Justice Served: Michigan Supreme Court Recognizes Pro Bono’s Worth

Minnesota Supreme Court

Last week, the Michigan Supreme Court resolved any lingering ambiguity about whether a Michigan court can reduce an otherwise reasonable attorneys’ fee award when attorneys work pro bono. Bringing Michigan in line with the every other state and federal court that has considered the issue, the Supreme Court held in Woodman v Michigan Dept of Corrections that “pro bono representation is not an appropriate consideration in determining the reasonableness of attorney fees” and that “reducing fees based on a pro bono representation is […] inappropriate.”

The impact of Woodman, and the harsh consequences that the Michigan legal community avoided if the court had ruled differently, was clear in the wake of the lower court’s decision in the case. Independent journalists Spencer Woodman and George Joseph filed routine Freedom of Information Act (FOIA) claims against the Michigan Department of Corrections after the agency denied their requests for records related to the death of a prison inmate. They won handily and the Court of Claims ruled that they were entitled to everything they asked for. They then sought attorneys’ fees, which FOIA provides to prevailing parties. The Court of Claims awarded the ACLU all of its requested fees, but reduced the ACLU’s cooperating counsel’s fees by 90% because its fees were “pro bono dollars.”

The Court of Claims’ ruling meant those most in need of access to justice suddenly became vulnerable to attacks on their fee petitions if their lawyers worked for free. In fact, in the year after the Court of Claims’ decision, the ACLU faced several challenges to fee requests on this basis. And in each instance, the opposing party cited the Court of Appeals’ judgment in Woodman in arguing that “pro bono dollars” are inherently worth less than a paid firm’s time. But in light of the Supreme Court’s landmark ruling, pro bono counsel is now definitively treated the same as their paid counterparts.

The decision’s import goes beyond removing Michigan as an outlier and crystallizing the factors that a Michigan court can consider in analyzing a fee request. The decision will resonate across the legal community and have a lasting impact on pro bono work across the state, especially in cases involving statutory fee shifting and government transparency cases.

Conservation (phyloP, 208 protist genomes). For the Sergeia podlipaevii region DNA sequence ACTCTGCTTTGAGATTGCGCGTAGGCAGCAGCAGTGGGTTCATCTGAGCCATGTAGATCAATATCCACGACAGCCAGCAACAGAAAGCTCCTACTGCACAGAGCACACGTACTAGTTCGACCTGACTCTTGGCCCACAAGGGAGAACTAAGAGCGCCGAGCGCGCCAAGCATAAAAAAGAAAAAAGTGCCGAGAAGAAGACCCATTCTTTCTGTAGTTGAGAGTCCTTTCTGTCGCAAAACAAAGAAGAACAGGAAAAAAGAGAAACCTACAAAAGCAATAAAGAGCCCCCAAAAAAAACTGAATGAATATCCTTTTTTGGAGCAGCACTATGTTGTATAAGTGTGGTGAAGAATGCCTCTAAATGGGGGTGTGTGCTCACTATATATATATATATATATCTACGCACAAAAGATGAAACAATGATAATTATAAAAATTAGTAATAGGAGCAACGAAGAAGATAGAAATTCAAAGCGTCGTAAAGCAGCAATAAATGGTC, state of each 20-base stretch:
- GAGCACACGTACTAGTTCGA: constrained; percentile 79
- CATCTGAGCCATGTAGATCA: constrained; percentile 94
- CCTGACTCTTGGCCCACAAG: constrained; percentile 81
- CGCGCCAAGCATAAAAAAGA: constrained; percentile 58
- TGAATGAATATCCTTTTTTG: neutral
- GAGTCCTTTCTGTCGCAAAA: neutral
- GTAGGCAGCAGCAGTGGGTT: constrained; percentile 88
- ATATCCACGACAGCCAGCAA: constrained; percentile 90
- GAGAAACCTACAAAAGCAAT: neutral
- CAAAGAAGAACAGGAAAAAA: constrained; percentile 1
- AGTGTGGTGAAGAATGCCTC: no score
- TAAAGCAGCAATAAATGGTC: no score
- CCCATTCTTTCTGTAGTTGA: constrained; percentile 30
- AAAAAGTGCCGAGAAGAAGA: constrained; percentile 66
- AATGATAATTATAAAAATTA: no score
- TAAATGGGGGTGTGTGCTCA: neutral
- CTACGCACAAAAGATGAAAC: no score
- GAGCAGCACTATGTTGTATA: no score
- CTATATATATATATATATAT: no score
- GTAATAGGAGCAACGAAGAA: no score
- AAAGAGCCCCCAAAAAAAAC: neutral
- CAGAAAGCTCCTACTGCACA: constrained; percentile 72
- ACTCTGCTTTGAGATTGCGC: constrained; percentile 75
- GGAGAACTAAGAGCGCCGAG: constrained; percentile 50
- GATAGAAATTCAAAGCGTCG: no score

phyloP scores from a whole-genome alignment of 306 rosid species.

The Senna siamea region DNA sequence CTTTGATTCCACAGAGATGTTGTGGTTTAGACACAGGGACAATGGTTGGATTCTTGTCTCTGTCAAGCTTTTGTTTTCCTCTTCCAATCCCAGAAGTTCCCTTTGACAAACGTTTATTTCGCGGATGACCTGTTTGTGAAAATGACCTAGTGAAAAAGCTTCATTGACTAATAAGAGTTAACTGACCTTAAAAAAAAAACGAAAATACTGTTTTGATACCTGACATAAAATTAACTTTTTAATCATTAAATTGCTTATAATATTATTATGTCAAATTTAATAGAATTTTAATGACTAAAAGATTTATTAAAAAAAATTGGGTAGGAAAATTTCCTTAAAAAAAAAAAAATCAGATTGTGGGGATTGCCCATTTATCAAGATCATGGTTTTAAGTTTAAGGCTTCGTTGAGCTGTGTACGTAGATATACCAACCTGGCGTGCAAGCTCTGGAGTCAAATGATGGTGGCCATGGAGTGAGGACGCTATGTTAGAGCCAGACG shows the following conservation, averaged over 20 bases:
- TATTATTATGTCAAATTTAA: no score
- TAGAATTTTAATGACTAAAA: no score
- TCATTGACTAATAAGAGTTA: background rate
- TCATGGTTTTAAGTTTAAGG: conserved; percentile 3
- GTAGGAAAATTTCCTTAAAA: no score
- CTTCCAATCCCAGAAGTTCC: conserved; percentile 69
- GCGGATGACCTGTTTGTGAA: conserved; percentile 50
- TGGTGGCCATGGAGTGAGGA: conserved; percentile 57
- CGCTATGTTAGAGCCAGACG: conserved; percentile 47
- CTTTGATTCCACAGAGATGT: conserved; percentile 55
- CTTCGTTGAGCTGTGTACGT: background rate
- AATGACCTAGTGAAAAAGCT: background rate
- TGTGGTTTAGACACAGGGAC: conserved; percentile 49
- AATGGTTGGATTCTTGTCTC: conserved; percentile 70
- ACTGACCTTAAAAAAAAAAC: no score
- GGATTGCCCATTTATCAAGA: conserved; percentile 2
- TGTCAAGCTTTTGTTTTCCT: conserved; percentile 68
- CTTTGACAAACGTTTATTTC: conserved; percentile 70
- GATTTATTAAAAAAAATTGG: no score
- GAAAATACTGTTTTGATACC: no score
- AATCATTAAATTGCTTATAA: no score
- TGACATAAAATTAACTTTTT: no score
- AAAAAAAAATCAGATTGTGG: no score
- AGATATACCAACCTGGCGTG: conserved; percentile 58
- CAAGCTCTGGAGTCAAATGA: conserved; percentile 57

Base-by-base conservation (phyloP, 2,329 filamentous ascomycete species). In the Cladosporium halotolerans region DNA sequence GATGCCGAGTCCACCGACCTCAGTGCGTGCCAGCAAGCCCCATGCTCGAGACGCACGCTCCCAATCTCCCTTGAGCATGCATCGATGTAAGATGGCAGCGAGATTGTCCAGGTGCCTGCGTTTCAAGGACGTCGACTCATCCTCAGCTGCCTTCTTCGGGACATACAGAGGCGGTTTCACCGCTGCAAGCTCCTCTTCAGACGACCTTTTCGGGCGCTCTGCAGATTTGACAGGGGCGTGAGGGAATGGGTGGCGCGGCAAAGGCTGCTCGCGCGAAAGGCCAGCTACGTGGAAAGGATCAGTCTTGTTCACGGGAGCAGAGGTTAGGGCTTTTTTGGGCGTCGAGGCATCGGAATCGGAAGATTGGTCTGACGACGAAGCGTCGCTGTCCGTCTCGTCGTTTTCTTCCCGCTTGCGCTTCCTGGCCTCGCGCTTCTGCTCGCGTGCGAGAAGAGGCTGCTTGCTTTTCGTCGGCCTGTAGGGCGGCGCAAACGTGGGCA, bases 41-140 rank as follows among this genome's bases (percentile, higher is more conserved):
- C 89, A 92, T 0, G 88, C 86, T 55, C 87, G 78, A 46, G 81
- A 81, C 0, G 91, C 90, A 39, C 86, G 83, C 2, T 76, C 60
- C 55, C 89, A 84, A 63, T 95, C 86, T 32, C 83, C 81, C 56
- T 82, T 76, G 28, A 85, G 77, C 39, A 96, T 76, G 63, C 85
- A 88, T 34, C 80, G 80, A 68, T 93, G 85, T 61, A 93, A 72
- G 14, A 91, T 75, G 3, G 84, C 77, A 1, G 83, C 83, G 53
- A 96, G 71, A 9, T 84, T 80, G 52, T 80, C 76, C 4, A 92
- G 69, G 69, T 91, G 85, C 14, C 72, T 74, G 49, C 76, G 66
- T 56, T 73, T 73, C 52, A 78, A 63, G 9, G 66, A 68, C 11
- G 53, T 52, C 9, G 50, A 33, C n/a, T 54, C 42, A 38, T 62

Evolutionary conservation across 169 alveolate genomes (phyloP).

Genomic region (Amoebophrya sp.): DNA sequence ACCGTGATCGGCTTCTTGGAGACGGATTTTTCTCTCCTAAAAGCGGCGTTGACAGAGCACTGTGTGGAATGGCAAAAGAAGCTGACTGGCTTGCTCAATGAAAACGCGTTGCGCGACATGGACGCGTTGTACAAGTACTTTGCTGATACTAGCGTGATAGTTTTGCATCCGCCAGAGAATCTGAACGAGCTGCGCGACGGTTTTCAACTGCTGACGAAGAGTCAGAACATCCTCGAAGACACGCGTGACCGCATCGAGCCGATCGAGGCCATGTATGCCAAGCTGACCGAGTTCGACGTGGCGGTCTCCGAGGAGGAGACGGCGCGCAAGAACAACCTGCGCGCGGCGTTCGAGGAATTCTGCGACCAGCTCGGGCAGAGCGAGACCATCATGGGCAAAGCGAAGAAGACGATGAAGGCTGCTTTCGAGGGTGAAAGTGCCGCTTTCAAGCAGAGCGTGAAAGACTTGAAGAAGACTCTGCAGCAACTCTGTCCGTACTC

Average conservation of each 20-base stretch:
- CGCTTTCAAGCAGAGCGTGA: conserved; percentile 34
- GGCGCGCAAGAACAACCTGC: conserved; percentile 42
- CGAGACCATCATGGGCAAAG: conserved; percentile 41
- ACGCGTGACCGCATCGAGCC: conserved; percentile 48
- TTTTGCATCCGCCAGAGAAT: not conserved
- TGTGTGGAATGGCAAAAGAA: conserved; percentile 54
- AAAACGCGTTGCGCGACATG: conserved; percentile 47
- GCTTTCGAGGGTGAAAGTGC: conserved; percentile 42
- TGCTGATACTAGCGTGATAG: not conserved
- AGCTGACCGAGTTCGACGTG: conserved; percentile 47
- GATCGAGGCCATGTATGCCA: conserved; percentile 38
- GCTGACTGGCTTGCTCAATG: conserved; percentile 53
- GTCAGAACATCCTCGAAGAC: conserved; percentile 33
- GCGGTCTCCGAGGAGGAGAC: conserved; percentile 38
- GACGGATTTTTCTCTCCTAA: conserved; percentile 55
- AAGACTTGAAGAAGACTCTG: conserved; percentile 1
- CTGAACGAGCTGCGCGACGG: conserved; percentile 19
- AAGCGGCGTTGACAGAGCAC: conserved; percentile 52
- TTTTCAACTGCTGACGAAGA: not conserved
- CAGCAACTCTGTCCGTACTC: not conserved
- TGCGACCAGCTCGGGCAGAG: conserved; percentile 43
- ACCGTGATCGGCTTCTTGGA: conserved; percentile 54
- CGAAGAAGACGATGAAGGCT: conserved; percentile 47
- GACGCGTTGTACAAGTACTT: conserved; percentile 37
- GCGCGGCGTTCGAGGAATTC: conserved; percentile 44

Among other things, Woodman will encourage private practitioners to continue taking pro bono engagements because there remains the possibility of recovering reasonable fees incurred in the event the case is successful. The possibility of fee recovery for pro bono counsel also incentivizes counsel’s vigorous representation of parties who would not otherwise be able to afford legal services. What’s more, the decision is likely to expand the universe of the types of practitioners who are able to take on pro bono work. The decision not only levels the playing field for law firms with significant resources to take on pro bono work, it also makes it more likely that smaller firms or solo practitioners will take on pro bono representations given the possibility of a full recovery.

Woodman serves as an important deterrent in another regard. Defendants, including state agencies subject to FOIA, along with other civil rights defendants, must recognize that unnecessarily driving up the cost of litigation may result in significant fee awards against them, even if a plaintiff’s lawyer works for free. Under the Court of Claims’ misguided logic that had relegated “pro bono dollars” to second-class status, agencies were incentivized to fight at all costs, knowing that they would likely incur only a fraction of a fee award if they ultimately lost. Woodman now restores the teeth to fee-shifting provisions in these critical areas of the law.

Finally, as a matter of policy, the Michigan State Bar readily encourages participation in pro bono services, and many law firms include a pro bono commitment as part of their core values. Some go so far as to require attorneys to donate to a pro bono legal services organization if they do not meet a minimum pro bono hours threshold. And as the Michigan Supreme Court noted in Woodman, the Pro Bono Institute, a service that matches law firms with pro bono opportunities, encourages firms to seek reasonable fee awards in pro bono matters when they are available. The protection Woodman now provides to those seeking fee awards in pro bono cases ensures those aspirational commitments are more likely to be reality.

Comments 1

  1. US Legal Infos says:

    It’s truly heartening to read about the Michigan Supreme Court’s recognition of the invaluable contribution of pro bono service to the legal community and society at large. This landmark decision not only acknowledges the importance of access to justice but also underscores the significant role that attorneys play in making legal assistance accessible to those who may not otherwise have it.

    The fact that the court is actively promoting and encouraging pro bono work among attorneys showcases a commitment to fostering a more just and equitable society. The legal profession holds a unique position to effect positive change, and this recognition is a testament to Michigan’s dedication to upholding the principles of fairness and inclusivity.

    Thank you for shedding light on this positive change and for highlighting the significance of pro bono work in the legal realm. It’s a heartening reminder of the impact that dedicated legal professionals can have on the lives of those in need.

Leave a Reply

Your email address will not be published. Required fields are marked *

Latest Articles